Adventures of Huckleberry Finn / Edition 1

Adventures of Huckleberry Finn / Edition 1

by Mark Twain
4.7 3
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EMC/Paradigm Publishing
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Adventures of Huckleberry Finn / Edition 1

America's favorite story teller reads Mark Twain's greatest story -- the broadly comic, ironic tale of a small-town boy and a runaway slave, together on a raft on the mighty Mississippi. It's one adventure after another, told with affection and unabashed joy.

Product Details

ISBN-13: 9780821916391
Publisher: EMC/Paradigm Publishing
Publication date: 01/28/1998
Edition description: New Edition

Table of Contents

II Discover Moses and the Bulrushers1
IIOur Gang's Dark Oath7
IIIWe Ambuscade the A-rabs16
IVThe Hair-Ball Oracle23
VPap Starts In on a New Life29
VIPap Struggles with the Death Angel36
VIII Fool Pap and Get Away46
VIIII Spare Miss Watson's Jim56
IXThe House of Death Floats By72
XWhat Comes of Handlin' Snakeskin78
XIThey're After Us!84
XII"Better Let Blame' Well Alone"95
XIIIHonest Loot from the "Walter Scott"106
XIVWas Solomon Wise?114
XVFooling Poor Old Jim121
XVIThe Rattlesnake Skin Does Its Work130
XVIIThe Grangerfords Take Me In143
XVIIIWhy Harney Rode Away for His Hat156
XIXThe Duke and the Dauphin Come Aboard174
XXWhat Royalty Did to Parkville187
XXIAn Arkansaw Difficulty200
XXIIWhy the Lynching Bee Failed214
XXIIIThe Orneriness of Kings223
XXIVThe King Turns Parson232
XXVAll Full of Tears and Flapdoodle241
XXVII Steal the King's Plunder252
XXVIIDead Peter Has His Gold264
XXVIIIOverreaching Don't Pay274
XXIXI Light Out in the Storm288
XXXThe Gold Saves the Thieves302
XXXIYou Can't Pray a Lie308
XXXIII Have a New Name322
XXXIIIThe Pitiful Ending of Royalty331
XXXIVWe Cheer Up Jim342
XXXVDark, Deep-laid Plans351
XXXVITrying to Help Jim362
XXXVIIJim Gets His Witch Pie370
XXXVIII"Here a Captive Heart Busted"380
XXXIXTom Writes Nonnamous Letters390
XLA Mixed-up and Splendid Rescue398
XLI"Must 'A' Been Sperits"407
XLIIWhy They Didn't Hang Jim417
Chapter the Last: Nothing More to Write429

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Adventures of Huckleberry Finn 4.7 out of 5 based on 0 ratings. 3 reviews.
courtneyjean More than 1 year ago
Huckleberry Finn is a young boy who has been adopted by Widow Douglas due to difficulties with his drunken father. After becoming acquainted with her strict ways, Huck is kidnapped by his father, wanting Huck's money for alcohol. After spending months in a deserted house in the woods, Huck finally escapes, and decides to run away. On his voyage, he runs into Jim, Widow Douglas's slave. Together, they embark on a journey, filled with both misfortune and adventure. During this extended journey, Huckleberry and Jim endure snake bites, being mixed up in a series of murders, becoming separated from each other multiple times, running into trouble with the King, and much more. Throughout the long nights on the river they spend together, Jim and Huck become the best of friends. The Adventures of Huckleberry Finn is a timeless classic. Written as a sequel to the book the Adventures of Tom Sawyer, this book provides a second side of the story. Although it is written in a way which is slightly hard to understand, the writing style emphasizes the various personalities of the characters. Adventures of Huckleberry Finn is a timeless classic.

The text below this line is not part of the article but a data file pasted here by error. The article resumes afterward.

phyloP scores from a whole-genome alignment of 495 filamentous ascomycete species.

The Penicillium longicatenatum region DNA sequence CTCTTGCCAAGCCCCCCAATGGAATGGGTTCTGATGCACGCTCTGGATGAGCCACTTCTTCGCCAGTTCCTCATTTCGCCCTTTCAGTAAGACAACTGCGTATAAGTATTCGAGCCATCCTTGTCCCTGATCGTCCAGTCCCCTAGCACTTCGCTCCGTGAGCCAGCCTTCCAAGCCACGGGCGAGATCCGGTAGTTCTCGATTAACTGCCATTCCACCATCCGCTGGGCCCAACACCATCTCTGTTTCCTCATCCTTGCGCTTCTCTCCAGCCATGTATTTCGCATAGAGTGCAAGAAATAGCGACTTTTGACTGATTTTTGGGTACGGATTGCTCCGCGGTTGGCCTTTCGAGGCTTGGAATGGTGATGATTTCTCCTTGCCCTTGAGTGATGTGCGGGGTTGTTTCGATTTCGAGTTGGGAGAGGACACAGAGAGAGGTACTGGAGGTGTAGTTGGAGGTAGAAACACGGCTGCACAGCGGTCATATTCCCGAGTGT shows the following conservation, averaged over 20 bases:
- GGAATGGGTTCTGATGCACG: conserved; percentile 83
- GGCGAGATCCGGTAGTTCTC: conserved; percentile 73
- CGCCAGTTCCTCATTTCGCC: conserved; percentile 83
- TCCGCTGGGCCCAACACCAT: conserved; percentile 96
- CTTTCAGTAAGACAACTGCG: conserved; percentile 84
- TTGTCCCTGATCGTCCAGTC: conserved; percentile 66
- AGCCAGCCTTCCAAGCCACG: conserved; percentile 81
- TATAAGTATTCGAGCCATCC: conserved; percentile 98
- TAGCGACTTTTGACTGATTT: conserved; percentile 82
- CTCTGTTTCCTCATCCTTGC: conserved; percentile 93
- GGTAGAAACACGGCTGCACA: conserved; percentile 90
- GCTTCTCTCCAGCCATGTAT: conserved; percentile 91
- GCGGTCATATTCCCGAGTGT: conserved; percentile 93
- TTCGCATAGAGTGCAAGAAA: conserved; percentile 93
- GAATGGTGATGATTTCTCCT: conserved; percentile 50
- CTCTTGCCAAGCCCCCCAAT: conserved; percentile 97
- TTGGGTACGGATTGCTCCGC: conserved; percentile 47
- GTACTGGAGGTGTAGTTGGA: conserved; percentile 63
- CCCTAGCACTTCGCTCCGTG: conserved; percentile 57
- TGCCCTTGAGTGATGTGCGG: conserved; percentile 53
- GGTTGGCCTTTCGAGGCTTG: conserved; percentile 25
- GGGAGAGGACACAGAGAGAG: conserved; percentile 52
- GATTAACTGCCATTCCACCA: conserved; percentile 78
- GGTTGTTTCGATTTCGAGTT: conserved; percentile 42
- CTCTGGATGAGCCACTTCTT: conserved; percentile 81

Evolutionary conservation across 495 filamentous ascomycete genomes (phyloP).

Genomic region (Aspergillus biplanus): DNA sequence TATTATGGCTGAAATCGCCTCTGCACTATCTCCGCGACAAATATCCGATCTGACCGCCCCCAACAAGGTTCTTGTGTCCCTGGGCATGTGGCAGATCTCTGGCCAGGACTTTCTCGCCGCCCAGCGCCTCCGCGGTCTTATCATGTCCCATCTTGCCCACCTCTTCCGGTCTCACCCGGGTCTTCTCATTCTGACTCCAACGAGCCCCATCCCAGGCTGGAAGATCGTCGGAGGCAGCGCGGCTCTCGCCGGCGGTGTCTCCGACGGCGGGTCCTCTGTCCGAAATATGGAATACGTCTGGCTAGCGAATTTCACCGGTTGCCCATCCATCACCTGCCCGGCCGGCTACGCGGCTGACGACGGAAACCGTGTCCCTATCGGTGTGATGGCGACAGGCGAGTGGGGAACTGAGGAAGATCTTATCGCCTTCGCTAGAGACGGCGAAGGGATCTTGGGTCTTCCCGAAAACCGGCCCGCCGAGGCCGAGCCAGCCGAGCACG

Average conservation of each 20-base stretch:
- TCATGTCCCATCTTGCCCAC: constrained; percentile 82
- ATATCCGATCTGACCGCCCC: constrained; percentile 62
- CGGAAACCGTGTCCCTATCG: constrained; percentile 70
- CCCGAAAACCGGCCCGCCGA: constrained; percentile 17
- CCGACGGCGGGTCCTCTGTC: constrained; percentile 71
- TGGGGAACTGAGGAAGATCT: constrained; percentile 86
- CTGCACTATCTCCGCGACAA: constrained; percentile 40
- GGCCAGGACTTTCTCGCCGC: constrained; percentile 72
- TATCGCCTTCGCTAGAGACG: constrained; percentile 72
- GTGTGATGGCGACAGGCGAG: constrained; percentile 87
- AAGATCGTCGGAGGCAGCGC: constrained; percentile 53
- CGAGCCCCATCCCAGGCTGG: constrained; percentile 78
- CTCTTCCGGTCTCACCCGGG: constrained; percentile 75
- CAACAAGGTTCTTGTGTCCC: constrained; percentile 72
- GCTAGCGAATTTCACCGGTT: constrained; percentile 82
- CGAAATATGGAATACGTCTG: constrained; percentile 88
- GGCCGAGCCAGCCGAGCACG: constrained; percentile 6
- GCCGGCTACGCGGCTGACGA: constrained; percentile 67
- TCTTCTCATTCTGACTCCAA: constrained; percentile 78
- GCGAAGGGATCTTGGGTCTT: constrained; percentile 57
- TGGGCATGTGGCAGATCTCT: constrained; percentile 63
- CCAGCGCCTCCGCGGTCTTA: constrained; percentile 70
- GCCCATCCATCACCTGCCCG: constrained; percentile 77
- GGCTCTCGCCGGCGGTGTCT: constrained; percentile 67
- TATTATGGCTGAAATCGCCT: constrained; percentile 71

Anonymous More than 1 year ago
Guest More than 1 year ago
The Adventures of Huckleberry Finn by Mark Twain is an excellent specimen of American Literature. I found the book to be extremely thought provoking with many hidden messages disguised in the characters and their actions throughout the entire story. Huck Finn is more than just a book written for entertainment, Twain explores the various gender roles and stereotypes that existed in the late 1800s in a comical manner. Twain discusses slavery in American Society through the characters, Huck and Jim. He looks at civilization as seen through the eyes of Huck as compared to the eyes of Miss Watson. Twain explores relationships between Pap and Huck, and Jim and Huck. Twain even tackles the concept of imagination as seen through Jim¿s superstitious nature. Although Huck and Jim are the main characters that Twain uses to demonstrate his opinions, he also uses a plethora of other characters throughout the novel including, the Duke and the Dauphin, the Shepardsons and the Grangerfords, the Widow Douglas and Miss Watson, and Tom Sawyer. Overall, I absolutely loved this book. Not only was it thought provoking, but also humorous at the same time. Twain tackles many topics that were considered controversial at the time, and puts himself on the line for criticism. I would recommend this book to anyone with an open mind who is willing to look at society in a different light, and who wants to be entertained at the same time.